Most Bibles include maps. You simply cannot understand either the stories of the Hebrew Scriptures or of the New Testament without maps. For the stories are always about journeys. Abraham and Sarah left Haran and went to Canaan. Moses led the people out of Egypt and into the wilderness. Joshua led the people across the Jordan into the Promised Land. King Cyrus forced the people to leave Jerusalem and go into exile in Babylon. Mary and Joseph had to travel to Bethlehem, before fleeing to Egypt. Jesus and his followers travelled to countless towns and cities. Even the resurrected Jesus took a walk down the road to Emmaus and told his disciples to keep moving - to go and spread the word. And so began a whole new series of journeys as the gospel spread to all the corners of this earth .
However, it is not just our spiritual ancestors who journeyed. We often need maps to tell the stories of our own families. For instance, my mother was born in Kenya and my father was born in England. I moved as a young child from England to Canada and eventually married a man who was born right here in Calgary but whose father was born in Hong Kong. Our first child was born in Toronto and our second here in Calgary.
However, as telling as the physical journeys we take in life are, what we are going to focus on during the next eight weeks are the inner journeys each of us take. Most of us at St. Laurence are 'settled' and only set out on great journeys as vacations - not as great life changing events. But time after time - even when we don't set out to go anywhere at all - Christ still comes and calls us to follow. More often than not we are called to follow him to places we would rather avoid. We are called to journey through illness, loss, career changes and family changes. We are called to see things about ourselves and our world that we didn't want to see. We are called to grow in our relationship with God and with one another. We are called to build relationships with people we thought we had nothing in common with.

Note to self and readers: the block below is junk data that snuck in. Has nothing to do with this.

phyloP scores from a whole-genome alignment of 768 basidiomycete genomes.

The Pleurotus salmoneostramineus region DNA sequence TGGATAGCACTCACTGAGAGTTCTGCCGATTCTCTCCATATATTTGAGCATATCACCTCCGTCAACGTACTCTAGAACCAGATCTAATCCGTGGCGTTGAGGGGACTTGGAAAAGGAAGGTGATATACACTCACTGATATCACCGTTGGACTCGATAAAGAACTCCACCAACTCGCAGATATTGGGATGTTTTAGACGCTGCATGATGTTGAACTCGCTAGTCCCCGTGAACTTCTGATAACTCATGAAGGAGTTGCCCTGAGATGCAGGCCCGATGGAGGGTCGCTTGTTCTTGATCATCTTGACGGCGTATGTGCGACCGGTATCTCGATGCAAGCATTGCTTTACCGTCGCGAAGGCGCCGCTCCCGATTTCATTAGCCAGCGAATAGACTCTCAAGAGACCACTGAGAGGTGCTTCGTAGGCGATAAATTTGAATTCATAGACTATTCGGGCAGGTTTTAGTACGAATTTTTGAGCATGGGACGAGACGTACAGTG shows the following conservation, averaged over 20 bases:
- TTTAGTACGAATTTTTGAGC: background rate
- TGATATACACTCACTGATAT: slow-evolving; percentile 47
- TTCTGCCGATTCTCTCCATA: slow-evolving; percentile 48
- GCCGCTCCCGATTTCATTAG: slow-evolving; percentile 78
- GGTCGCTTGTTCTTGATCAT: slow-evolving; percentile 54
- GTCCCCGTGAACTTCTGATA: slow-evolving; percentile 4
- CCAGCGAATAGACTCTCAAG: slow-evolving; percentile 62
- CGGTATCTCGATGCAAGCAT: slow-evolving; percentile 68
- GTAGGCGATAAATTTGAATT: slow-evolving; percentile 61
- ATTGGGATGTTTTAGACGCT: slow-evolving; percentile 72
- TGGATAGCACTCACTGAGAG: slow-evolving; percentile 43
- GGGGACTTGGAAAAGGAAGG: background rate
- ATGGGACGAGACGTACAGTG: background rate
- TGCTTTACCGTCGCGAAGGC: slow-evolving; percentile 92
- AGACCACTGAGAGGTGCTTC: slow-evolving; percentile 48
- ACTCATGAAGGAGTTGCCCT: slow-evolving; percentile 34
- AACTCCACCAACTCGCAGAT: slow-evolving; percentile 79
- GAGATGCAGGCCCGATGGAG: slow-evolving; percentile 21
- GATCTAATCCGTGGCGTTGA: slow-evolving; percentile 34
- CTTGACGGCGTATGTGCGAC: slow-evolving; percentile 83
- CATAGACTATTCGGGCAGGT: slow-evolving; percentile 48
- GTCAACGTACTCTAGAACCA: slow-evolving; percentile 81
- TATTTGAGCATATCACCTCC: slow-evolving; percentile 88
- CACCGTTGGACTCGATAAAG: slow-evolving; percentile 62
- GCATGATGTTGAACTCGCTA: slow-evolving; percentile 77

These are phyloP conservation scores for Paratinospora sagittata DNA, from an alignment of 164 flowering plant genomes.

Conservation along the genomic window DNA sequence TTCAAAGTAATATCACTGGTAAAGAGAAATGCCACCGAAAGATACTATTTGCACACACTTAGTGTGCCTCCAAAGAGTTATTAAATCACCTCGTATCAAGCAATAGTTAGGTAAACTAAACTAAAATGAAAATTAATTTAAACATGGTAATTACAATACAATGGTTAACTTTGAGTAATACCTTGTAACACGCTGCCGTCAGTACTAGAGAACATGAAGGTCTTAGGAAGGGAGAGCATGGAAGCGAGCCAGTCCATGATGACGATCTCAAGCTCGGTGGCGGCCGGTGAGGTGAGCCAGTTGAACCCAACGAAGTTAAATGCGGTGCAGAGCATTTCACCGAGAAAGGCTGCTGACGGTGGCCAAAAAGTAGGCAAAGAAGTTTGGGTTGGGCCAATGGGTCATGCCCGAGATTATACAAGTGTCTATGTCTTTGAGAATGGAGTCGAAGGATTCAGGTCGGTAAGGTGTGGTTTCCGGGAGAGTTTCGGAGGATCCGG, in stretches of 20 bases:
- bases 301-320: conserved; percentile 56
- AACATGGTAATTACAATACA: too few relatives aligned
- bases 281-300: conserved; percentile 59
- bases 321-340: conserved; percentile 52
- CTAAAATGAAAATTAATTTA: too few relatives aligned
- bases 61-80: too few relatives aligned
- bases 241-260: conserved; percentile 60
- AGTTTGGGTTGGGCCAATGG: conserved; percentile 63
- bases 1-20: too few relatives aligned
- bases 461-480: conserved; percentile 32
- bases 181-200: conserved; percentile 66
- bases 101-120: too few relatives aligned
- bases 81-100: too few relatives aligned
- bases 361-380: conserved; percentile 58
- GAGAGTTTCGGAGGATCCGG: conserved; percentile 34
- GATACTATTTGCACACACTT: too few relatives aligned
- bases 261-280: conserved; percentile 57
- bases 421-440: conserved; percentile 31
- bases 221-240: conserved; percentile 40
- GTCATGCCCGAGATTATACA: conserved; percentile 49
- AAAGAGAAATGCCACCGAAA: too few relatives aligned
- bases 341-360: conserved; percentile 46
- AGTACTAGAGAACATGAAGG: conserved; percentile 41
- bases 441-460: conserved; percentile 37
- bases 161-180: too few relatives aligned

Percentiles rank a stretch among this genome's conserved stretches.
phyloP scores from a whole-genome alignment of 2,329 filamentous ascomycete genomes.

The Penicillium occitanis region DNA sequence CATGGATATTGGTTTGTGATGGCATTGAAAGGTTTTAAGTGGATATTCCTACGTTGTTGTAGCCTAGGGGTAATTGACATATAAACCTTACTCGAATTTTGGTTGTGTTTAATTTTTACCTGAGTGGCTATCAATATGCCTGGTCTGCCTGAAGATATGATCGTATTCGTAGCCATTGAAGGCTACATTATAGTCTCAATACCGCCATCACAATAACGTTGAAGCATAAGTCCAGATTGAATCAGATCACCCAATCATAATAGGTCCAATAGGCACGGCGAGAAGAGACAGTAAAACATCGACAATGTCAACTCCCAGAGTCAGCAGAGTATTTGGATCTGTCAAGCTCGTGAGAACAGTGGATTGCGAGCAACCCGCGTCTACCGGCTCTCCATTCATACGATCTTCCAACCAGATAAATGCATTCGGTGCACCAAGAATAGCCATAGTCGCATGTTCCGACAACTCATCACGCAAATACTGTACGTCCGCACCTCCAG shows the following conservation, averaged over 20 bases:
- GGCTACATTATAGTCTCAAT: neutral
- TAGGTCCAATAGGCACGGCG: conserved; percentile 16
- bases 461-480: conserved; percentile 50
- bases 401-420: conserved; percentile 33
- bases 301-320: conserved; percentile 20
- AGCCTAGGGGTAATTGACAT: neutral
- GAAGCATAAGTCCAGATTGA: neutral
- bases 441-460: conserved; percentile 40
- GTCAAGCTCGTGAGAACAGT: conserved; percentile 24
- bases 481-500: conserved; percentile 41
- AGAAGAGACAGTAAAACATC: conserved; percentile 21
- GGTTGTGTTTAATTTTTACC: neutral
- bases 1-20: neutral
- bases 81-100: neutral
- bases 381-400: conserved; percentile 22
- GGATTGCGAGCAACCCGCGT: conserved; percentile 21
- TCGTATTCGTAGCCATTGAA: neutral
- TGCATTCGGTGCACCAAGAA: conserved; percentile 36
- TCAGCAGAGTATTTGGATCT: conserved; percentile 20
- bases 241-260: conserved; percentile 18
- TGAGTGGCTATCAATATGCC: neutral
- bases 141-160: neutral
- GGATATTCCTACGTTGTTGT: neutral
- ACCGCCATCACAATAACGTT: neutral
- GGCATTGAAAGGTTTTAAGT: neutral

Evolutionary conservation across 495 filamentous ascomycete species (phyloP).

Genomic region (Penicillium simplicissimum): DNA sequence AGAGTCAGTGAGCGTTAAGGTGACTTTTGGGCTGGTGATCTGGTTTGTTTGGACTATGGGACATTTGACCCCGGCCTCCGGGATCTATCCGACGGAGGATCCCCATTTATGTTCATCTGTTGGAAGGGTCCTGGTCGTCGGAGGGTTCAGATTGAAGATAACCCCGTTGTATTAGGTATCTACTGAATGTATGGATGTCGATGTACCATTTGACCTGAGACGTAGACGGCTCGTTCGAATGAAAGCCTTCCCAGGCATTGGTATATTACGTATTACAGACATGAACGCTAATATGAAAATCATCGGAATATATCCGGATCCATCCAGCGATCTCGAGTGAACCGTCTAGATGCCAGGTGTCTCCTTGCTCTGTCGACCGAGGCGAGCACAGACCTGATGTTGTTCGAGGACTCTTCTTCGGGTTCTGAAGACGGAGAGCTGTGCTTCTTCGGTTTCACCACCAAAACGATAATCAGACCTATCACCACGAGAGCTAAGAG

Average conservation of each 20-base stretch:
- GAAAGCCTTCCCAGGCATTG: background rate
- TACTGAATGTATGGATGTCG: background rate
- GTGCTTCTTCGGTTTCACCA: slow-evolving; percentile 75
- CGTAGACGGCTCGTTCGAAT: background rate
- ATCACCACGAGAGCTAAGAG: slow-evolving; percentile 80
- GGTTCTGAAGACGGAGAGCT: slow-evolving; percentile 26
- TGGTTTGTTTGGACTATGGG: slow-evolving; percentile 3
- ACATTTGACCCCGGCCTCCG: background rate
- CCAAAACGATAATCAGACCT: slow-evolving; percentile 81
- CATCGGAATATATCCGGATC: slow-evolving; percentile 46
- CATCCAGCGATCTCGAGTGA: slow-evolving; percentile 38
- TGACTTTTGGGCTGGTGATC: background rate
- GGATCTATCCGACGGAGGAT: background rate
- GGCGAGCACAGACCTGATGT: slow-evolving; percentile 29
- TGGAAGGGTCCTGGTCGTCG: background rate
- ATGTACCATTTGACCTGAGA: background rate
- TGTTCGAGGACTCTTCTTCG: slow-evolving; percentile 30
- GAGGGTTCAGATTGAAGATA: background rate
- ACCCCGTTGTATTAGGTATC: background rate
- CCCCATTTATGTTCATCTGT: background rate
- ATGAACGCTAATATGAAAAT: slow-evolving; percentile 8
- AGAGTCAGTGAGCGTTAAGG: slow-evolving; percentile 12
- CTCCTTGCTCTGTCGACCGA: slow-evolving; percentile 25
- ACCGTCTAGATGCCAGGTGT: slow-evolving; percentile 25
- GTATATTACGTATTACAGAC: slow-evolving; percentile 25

Over and over again in all four gospels we hear Jesus calling people to follow him. There are at least seventeen passages where he invites people to follow him. Conversely, there are only two instances where Jesus invites people to believe in him Both of them come in John's gospel - widely regarded to be the latest and least historically accurate of the gospels. It is no accident that the earliest Christians were not called Christians at all but followers of the way.
Over the next eight weeks I look forward to exploring with you what it means to be a follower of the way in our time, in our place - with all the various joys and struggles that we face right here, right now. I am so pleased that on January 23 Carolyn Foard and Elizabeth McLennan are going to share a bit of what it is like to journey with depression. January 30 Richard Odland is going to talk about journeying with disease (in his case MS). In February Jim Dolph will speak about his journey of grief since losing his son. I hope that more of you will come forward and offer to share and reflect upon your own journeys.
All of our journeys are filled with joy and struggle. None of them go as planned. All of them are holy. None of us journey alone. God is always with us and the saints of God are our constant companions.